Bond market rally may be played out Climbing rates unsettles Dow


NEW YORK -- Spooked by a strengthening economy and weakened by profit-taking, the bond market fell again yesterday, indicating that the market's record-setting rally may be over.

The yield, or amount of return that an investor can expect, of the benchmark 30-year government long bond ended yesterday's trading session at 6.21 after hitting 6.24 during the day. Just three weeks ago, the bond had been at a record low of 5.75.

Normally the stuff of Wall Street insiders, the bond market has attracted national attention this year as President Clinton often cited it as proof that his economic policies are working.

Lower rates have also helped the stock market to record highs. But with rates now climbing, the market has been unsettled this week. The Dow Jones industrial average rose 18.45, to 3643.43, yesterday, but the index was off 37.16 points for the week.

For millions of homeowners, the rally had provided low interest rates that had allowed them to refinance their mortgages. The market's new shift could signal an end to that: Fixed-rate 30-year mortgages averaged 7.11 percent this week, up from last week's 6.86 percent. For a $100,000 loan, that works out to about $50 more a month in interest payments.

The bond market's shift came as traders woke up to the fact that recent economic reports have been largely positive. While good news to most people, bond traders associate a strong economy with increasing inflation, which is bad news for bonds because it eats into their long-term value. To compensate for this risk of higher inflation, bond buyers demand higher interest rates, so rates have been rising as the economy has perked up.

"The bond market abruptly noticed that the economy is gaining momentum. It's hedging against inflation," said Paul Boltz, chief economist at T. Rowe Price & Associates Inc.

"The economy had been held back because of natural catastrophes, like the floods, and uncertainty surrounding the new tax bill and health care reform. Now that these are past us, the economy is snapping back," said Roger W. Marshall of Riggs Investment Management Corp.

Mr. Clinton said it was natural that, as the economy picks up, interest rates will rise slightly. At a press conference yesterday in Washington, he said he was "not alarmed by it."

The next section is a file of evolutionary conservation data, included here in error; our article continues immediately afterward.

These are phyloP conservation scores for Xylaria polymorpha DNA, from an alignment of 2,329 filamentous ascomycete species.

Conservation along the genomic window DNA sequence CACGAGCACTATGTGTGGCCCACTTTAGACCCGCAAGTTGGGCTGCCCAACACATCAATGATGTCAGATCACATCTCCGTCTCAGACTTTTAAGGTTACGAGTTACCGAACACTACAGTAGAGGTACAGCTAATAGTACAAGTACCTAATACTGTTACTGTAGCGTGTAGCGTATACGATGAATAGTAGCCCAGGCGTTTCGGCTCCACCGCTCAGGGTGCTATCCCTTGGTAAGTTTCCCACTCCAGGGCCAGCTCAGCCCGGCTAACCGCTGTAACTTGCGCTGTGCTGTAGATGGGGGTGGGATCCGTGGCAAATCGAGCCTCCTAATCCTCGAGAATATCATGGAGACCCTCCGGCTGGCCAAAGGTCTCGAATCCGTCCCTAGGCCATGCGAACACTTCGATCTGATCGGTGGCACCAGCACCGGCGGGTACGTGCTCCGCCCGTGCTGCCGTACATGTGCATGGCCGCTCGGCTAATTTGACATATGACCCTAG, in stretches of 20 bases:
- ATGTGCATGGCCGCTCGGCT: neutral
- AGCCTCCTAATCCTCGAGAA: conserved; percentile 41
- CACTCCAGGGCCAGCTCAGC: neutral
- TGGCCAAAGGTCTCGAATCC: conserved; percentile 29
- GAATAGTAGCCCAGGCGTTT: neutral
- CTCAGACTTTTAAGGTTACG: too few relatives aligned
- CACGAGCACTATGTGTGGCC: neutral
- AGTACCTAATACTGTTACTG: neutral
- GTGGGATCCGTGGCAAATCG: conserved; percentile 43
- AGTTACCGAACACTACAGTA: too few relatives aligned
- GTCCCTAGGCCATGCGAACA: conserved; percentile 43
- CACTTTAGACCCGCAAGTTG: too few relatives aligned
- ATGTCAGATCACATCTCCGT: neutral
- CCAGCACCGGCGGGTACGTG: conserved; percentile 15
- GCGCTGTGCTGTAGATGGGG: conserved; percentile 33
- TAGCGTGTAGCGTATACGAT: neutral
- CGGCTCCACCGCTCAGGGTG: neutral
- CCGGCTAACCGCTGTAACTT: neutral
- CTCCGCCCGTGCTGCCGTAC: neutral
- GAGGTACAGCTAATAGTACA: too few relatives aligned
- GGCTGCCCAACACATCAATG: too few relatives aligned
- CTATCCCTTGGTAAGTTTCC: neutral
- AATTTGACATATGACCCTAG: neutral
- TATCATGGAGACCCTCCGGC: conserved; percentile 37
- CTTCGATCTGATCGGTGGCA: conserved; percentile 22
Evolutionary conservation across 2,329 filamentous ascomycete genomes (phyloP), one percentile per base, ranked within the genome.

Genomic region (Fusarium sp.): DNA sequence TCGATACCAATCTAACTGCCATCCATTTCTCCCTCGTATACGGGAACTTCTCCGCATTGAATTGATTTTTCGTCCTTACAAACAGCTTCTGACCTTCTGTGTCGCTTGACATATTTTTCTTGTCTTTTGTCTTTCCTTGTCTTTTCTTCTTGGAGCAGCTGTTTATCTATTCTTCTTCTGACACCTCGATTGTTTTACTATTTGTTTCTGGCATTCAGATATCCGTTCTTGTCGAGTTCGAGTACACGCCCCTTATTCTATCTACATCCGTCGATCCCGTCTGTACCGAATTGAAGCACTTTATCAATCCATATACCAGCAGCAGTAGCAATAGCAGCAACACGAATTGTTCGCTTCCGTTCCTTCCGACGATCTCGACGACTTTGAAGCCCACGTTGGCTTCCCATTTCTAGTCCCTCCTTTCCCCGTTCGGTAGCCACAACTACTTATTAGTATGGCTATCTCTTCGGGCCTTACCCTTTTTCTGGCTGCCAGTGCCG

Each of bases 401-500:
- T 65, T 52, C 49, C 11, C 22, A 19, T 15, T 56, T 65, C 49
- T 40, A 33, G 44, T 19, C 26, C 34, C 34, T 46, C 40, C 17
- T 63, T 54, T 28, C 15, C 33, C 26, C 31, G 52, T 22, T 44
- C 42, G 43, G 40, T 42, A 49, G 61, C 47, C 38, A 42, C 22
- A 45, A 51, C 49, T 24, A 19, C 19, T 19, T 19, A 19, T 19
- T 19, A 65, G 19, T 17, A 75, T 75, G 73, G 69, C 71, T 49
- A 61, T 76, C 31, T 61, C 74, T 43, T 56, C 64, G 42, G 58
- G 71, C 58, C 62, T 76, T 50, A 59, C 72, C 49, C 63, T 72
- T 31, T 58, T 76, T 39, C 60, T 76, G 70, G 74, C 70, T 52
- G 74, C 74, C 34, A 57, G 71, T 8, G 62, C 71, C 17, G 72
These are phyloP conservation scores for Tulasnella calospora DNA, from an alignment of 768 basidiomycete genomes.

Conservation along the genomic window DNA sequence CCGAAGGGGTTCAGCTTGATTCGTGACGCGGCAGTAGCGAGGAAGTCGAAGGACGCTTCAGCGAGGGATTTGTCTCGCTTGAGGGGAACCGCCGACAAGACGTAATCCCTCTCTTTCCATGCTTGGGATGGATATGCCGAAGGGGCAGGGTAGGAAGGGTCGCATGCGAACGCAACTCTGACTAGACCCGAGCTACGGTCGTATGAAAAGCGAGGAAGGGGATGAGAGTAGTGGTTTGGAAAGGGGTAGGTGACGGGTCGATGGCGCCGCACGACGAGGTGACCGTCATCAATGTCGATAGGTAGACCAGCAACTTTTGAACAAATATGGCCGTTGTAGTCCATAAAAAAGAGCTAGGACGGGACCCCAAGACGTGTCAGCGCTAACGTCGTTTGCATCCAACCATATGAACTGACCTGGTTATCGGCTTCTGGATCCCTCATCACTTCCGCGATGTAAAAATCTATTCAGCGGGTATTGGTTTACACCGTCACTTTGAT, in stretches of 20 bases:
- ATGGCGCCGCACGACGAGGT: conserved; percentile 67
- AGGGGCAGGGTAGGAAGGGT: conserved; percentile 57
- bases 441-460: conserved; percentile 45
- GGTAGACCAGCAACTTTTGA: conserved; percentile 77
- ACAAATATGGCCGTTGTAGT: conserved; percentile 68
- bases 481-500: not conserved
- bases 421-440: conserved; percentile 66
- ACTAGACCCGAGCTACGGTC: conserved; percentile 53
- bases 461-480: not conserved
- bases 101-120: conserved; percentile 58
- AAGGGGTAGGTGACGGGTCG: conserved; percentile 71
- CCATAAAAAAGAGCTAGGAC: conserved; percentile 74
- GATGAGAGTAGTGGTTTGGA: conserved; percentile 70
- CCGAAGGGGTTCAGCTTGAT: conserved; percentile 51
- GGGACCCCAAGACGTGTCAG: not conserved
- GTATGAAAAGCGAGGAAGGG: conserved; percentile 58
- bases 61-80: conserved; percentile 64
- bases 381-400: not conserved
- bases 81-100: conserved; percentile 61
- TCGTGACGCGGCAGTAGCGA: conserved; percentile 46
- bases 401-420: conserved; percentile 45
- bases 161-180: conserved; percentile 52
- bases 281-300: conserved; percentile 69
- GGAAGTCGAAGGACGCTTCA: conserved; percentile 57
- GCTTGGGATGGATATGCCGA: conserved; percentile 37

"What's happening is the economy is getting much healthier. It's hard to keep interest rates at a 25- or 30-year low" with an improving economy, Mr. Clinton said.

Economists were unsure, however, exactly how low interest rates would stay. Some said the yield on the long bond could easily rise to 6.5 percent until the New Year, when the economy should show more clearly whether it is truly rebounding -- and bringing inflation with it -- or just in one of its periodic blips upward.

Another reason for the bond market's collapse has been profit taking, said David Resler, chief economist with Nomura Securities. Many bond traders have seen their portfolios increase 20 percent this year. Rather than risk their money in the market any longer, they are withdrawing until the end of the year, he said.

"This way, when the year is over they can show good results to their clients. Otherwise they might risk a further decline in the bond market and then their results wouldn't look so hot," Mr. Resler said.

A more technical reason for the bond market's woes has to do with the government's financing of the national debt, said Wayne Wong, managing director of Marinvest Inc. As the government has issued more short-term debt and less of the standard 30-year bonds, traders have begun to trade the 30-year long bond like a commodity -- buying and selling it based on its availability.

This led to more speculative trading of the bonds than usual, Mr. Wong said, causing the bond to be bid up until mid-October. Then, when the herd changed direction, the price fell dramatically.

"This doesn't mean that inflation has shot up to the moon," Mr. Wong said. "It means that people are a little spooked but will probably calm down soon."

The markets could take a different view of the economy later this year or in early January when several factors kick in to slow economic growth, and the market's fear of inflation. Taxes will increase then, defense expenditures will probably continue to fall, trade agreements might not be worked out and exports could continue sinking, Mr. Wong said, leading the market to take a less optimistic view of the economy.

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